Search called off in Italy gorge flood that killed 10
MILAN (AP) – Italy’s environmental minister on Tuesday urged prosecutors to look at possible criminal responsibility and administrative lapses that may have contributed to the deaths of 10 people swept away by a flash flood as they hiked through a narrow gorge in the southern region of Calabria.
Rescue workers saved 34 people Monday after a torrent about 8 feet deep filled the narrow Raganello Gorge, which features rock faces as high as 2,300 feet inside the vast Pollino National Park. Of those, 11 were hospitalized, including at least four children – several of whom lost either one or both of their parents.
Three people who had been listed as missing had changed plans and were located elsewhere, and officials called off the search for any further possible victims.
“Italy is tired of crying for the dead. Enough,” environment minister Sergio Costa said during a visit to the scene. “If what happened is the result of negligence, sloppiness or a lack of awareness of the risks, we are facing a serious situation that we need to get to the bottom of.”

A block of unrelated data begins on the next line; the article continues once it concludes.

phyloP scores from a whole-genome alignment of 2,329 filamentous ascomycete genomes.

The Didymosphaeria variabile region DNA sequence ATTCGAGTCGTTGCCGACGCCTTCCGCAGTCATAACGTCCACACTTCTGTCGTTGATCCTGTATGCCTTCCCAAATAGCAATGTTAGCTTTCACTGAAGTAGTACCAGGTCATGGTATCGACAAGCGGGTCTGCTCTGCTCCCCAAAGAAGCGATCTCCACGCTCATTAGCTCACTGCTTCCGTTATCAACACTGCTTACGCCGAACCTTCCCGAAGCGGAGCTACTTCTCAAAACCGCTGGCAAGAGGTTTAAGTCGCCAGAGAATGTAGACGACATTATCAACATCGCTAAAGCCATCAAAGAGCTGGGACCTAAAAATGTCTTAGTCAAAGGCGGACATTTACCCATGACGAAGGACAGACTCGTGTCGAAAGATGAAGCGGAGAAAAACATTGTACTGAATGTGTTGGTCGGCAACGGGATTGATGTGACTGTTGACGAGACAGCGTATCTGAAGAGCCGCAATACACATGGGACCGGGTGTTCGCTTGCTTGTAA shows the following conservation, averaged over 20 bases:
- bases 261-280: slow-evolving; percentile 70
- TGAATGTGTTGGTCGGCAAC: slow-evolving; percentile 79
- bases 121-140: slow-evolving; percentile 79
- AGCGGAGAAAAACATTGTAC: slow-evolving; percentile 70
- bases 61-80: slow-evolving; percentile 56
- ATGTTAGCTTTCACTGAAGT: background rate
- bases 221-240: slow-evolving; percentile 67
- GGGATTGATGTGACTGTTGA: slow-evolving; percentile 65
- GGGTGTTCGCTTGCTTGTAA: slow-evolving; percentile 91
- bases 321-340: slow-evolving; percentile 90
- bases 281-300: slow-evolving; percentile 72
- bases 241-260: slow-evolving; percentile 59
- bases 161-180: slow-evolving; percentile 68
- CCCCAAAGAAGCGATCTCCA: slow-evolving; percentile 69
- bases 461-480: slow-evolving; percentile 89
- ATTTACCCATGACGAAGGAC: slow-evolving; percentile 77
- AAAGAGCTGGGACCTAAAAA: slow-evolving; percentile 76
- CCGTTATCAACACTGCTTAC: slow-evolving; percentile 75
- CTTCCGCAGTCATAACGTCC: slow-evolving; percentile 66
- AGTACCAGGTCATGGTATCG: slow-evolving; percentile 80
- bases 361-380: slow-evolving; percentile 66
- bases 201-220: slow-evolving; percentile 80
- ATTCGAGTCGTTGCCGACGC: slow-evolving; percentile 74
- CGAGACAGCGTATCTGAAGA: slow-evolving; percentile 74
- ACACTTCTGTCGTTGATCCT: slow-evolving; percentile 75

The tragedy came six days after a highway bridge collapse in the northern port city of Genoa killed 43 people.
Italian prosecutors on Tuesday opened a criminal investigation into the gorge deaths, and the government has asked for a separate administrative proceeding to determine if there were lapses that contributed to the deaths.
Prosecutor Eugenio Facciolla said authorities were investigating possible charges including manslaughter, causing bodily harm and official negligence, the news agency ANSA reported. No target has been identified.
Questions focused on whether weather alerts had been properly issued and heeded, and whether access to the gorge and its challenging terrains should be better regulated.
Meteorologists say that the intense rainfall that provoked the torrent wasn’t particularly extraordinary for the period. Still, rescue workers and officials said flash floods in the gorge are rare in the summer, and that one of that magnitude hadn’t registered for about a century.